Do not invest more money than you can afford to lose.
The City of Berkeley, home to one of America’s liberal strongholds – Berkeley, University of California – is considering to launch its own initial coin offering (ICO), backed by municipal bonds, and registered on the blockchain.
The goal is to find funding for affordable housing for the growing number of homeless people in the city and to “build resiliency in the Trump era”. “Berkeley is the center of the resistance, and for the resistance to work, it must have a coin,” Berkeley City Council Member Ben Bartlett told Business Insider.
According to city statistics, in 2017 the number of homeless people in the city of 100 000 residents is 1000, up 17% from 2015 and a 43% increase from 2009. At the same time, the city is experiencing an employment boom and a housing crunch.
Bartlett, along with mayor Jesse Arreguin, inancial technology startup Neighborly, and the UC Berkeley Blockchain Lab have set up a committee to form a strategy for the ICO, which it calls “initial community offering”. According to Neighborly’s co-founder Kiran Jain, the ICO can be launched by mid-May, if the necessary approvals are obtained.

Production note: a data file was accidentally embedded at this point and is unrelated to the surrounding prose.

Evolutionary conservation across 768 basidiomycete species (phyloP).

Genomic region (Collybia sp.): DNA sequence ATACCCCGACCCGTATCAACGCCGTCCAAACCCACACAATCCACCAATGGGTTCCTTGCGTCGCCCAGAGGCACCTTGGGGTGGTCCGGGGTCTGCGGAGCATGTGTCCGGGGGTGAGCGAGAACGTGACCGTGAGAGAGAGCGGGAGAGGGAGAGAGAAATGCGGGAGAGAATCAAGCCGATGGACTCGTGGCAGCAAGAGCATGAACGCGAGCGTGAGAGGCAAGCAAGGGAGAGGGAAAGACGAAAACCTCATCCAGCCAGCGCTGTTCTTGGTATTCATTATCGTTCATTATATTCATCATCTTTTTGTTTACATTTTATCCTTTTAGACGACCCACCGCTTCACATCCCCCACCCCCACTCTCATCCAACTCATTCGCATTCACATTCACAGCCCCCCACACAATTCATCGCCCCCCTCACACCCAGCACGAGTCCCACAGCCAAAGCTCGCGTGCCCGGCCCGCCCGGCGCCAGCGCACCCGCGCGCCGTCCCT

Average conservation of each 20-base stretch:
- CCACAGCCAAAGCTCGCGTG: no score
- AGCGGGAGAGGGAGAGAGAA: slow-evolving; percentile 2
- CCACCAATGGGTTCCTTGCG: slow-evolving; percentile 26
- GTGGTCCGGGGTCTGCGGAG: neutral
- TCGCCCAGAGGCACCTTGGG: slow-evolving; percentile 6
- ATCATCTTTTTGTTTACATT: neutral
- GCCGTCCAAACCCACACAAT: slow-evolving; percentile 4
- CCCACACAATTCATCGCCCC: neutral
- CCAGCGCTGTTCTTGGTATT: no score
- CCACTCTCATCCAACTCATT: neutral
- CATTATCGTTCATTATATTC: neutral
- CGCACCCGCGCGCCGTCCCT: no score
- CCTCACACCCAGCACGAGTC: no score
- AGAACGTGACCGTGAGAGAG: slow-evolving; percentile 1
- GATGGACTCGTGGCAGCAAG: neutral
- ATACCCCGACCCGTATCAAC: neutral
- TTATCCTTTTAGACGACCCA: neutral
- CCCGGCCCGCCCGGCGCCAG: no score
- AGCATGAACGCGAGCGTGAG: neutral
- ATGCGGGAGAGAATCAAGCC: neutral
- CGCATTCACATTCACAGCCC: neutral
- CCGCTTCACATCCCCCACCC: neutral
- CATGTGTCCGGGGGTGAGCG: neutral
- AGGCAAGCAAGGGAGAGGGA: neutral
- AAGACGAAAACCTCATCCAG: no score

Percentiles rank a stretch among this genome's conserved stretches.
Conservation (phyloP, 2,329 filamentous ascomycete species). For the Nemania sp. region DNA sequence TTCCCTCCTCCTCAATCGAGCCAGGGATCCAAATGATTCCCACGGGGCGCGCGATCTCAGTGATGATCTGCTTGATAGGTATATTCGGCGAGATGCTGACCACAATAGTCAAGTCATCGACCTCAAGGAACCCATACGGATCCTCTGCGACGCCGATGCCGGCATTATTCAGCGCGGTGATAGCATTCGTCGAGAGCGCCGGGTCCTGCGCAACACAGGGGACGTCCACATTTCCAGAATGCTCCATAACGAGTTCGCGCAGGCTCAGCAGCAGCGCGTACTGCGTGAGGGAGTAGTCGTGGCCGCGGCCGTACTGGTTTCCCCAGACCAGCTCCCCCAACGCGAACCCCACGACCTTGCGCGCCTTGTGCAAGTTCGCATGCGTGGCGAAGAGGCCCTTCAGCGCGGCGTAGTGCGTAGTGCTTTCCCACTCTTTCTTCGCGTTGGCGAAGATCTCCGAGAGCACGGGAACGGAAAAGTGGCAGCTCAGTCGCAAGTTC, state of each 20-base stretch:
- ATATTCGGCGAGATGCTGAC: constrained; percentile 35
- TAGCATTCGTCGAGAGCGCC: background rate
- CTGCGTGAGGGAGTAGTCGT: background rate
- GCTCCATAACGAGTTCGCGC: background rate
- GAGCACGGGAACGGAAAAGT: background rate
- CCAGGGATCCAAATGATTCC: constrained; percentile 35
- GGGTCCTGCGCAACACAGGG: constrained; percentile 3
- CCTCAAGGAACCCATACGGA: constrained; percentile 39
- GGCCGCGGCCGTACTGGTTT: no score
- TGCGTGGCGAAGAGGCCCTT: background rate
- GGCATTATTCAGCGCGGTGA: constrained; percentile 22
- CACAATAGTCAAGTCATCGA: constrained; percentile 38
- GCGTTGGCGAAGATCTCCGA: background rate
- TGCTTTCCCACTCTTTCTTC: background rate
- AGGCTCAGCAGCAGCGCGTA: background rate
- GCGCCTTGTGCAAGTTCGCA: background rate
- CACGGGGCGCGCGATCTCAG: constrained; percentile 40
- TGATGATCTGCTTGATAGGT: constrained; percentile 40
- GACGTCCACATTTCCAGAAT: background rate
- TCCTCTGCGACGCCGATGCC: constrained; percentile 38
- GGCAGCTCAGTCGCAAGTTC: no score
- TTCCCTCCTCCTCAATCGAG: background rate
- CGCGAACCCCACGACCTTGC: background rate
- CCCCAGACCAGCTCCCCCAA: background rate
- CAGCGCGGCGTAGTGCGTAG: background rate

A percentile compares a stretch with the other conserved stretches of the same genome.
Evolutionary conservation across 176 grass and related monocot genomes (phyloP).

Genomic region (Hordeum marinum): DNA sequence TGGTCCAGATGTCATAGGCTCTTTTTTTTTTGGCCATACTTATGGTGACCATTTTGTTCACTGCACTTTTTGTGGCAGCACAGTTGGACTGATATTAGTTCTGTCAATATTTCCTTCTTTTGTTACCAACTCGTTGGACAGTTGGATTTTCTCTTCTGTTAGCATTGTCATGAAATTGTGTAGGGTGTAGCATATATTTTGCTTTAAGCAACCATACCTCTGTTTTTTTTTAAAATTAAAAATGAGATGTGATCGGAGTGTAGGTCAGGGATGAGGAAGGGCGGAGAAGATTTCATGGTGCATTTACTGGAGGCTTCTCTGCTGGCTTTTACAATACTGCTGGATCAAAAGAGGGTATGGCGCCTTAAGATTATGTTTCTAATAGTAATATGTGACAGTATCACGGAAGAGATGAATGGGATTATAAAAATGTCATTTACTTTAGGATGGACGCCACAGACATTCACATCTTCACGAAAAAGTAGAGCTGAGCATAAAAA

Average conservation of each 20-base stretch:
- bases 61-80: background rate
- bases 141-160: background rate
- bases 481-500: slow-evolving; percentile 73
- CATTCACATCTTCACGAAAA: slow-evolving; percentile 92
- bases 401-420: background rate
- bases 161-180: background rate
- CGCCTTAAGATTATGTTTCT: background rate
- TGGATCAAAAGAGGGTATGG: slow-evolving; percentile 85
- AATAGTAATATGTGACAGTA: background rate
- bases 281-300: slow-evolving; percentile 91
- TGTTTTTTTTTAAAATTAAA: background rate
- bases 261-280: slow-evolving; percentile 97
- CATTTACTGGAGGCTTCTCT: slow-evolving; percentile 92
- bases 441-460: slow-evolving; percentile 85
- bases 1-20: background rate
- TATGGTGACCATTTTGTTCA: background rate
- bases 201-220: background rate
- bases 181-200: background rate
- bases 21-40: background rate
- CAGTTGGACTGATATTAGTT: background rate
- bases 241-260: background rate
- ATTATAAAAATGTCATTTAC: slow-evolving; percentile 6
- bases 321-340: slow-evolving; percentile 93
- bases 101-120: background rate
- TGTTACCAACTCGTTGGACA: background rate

Berkeley is the first self-proclaimed “sanctuary city” when in 1971 it passed a resolution protecting sailors resisting the Vietnam war. In 2017 it reaffirmed its sanctuary status, opening its doors to undocumented immigrants who are welcome to live and work in the city and using its social services, without being deported, questioned or bothered about their immigrant status.
As a sanctuary city, Berkeley has committed to not support, communicate with or submit to the demands of federal Immigration and Customs Enforcement (ICE) officers, which, quite naturally, has drawn the ire of the US President Donald Trump. He has threatened to cut federal funding for sanctuary cities and has specifically targeted Berkeley. According to some estimates, if somehow Trump comes through on his threats, the city of Berkeley can lose around $500 million in government funding per year. And according to Bartlett, either way the affordable housing budget will shrink in the Trump era.